The strong duality by standard revenue is demonstrated in Fig. 10, where the long left tail of small farms abruptly gives way to a vertical “cliff” (defined by the horizontal black line) in which 11% of large farms produce 95% of marketable output.8 All the farms in the left tail are from the two lower activity classes: residential and subsistence farms; the farms in the right tail are from the top activity class of commercial farms (3.2 million farms, see Table 2). A similar manifestation of dual structure is provided by land, where 11% of relatively large farms (all of them commercial) control 97% of land (Rosstat, 2017).

Fig. 10.

Dual structure of Russian agriculture: Concentration of standard revenue in a small number of large farms, 2016.

Source: Rosstat (2017).

Analysis of the 2016 agricultural census highlights the heterogeneity of the agricultural producers within each legal-organizational farm type traditionally identified by Russian official statistics (agricultural enterprises, peasant farms, household plots, gardening associations). Agricultural enterprises and peasant farms produce the bulk of commercial agricultural output, while the commercial output of household plots is produced by a small subset of this huge category of farms. The classification of agricultural producers by legal-organizational form is outdated: some peasant farms produce more revenue than agricultural enterprises and some household plots match or exceed peasant farms by their production. A new farm classification system is required in the new environment, based on sales volumes of the activity class we have defined as commercial farms — some 3.2 million units or 9% of the census farms with annual sales of at least $1,000. This relatively small group of farms contributing 95% of agricultural revenue (see Table 2) and controlling 97% of agricultural land (see Fig. 2) should be at the focus of monitoring and policy efforts.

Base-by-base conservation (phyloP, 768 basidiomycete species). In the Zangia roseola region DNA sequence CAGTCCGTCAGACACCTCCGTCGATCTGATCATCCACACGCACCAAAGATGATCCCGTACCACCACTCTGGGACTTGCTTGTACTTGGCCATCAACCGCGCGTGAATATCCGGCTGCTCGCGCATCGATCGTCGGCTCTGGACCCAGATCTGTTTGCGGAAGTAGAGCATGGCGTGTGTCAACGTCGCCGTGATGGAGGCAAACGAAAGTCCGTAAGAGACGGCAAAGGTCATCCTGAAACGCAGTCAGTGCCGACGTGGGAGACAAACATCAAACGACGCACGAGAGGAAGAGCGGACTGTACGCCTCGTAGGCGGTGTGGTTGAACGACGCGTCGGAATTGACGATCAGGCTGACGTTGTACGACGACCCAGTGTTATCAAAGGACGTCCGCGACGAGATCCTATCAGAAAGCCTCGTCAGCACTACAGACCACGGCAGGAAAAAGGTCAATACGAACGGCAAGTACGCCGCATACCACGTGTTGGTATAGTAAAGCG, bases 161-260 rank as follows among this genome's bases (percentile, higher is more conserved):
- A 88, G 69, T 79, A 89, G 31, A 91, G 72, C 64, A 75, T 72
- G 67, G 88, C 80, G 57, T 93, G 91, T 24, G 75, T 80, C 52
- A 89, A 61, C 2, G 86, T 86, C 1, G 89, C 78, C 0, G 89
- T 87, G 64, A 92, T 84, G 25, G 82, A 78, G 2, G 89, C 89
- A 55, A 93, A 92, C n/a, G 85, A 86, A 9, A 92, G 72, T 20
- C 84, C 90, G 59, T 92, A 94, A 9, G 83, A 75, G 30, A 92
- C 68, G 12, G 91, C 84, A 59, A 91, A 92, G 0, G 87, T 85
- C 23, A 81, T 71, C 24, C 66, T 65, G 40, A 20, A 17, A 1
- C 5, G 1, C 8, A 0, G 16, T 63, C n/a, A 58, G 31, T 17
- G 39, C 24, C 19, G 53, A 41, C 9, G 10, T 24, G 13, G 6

7. Conclusion

These results suggest that the traditional farm classification used for statistical purposes does not reflect adequately the dynamic changes stemming from the response to market signals. In view of the strong skewness of agrarian structure by both standard revenue and land it may be relevant to revisit the sampling criteria for statistical surveys, eliminating the lower tail of small, recreational and subsistence farms and thus bringing the Russian farm survey criteria more in line with the farm-classification criteria in the U.S. and the E.U.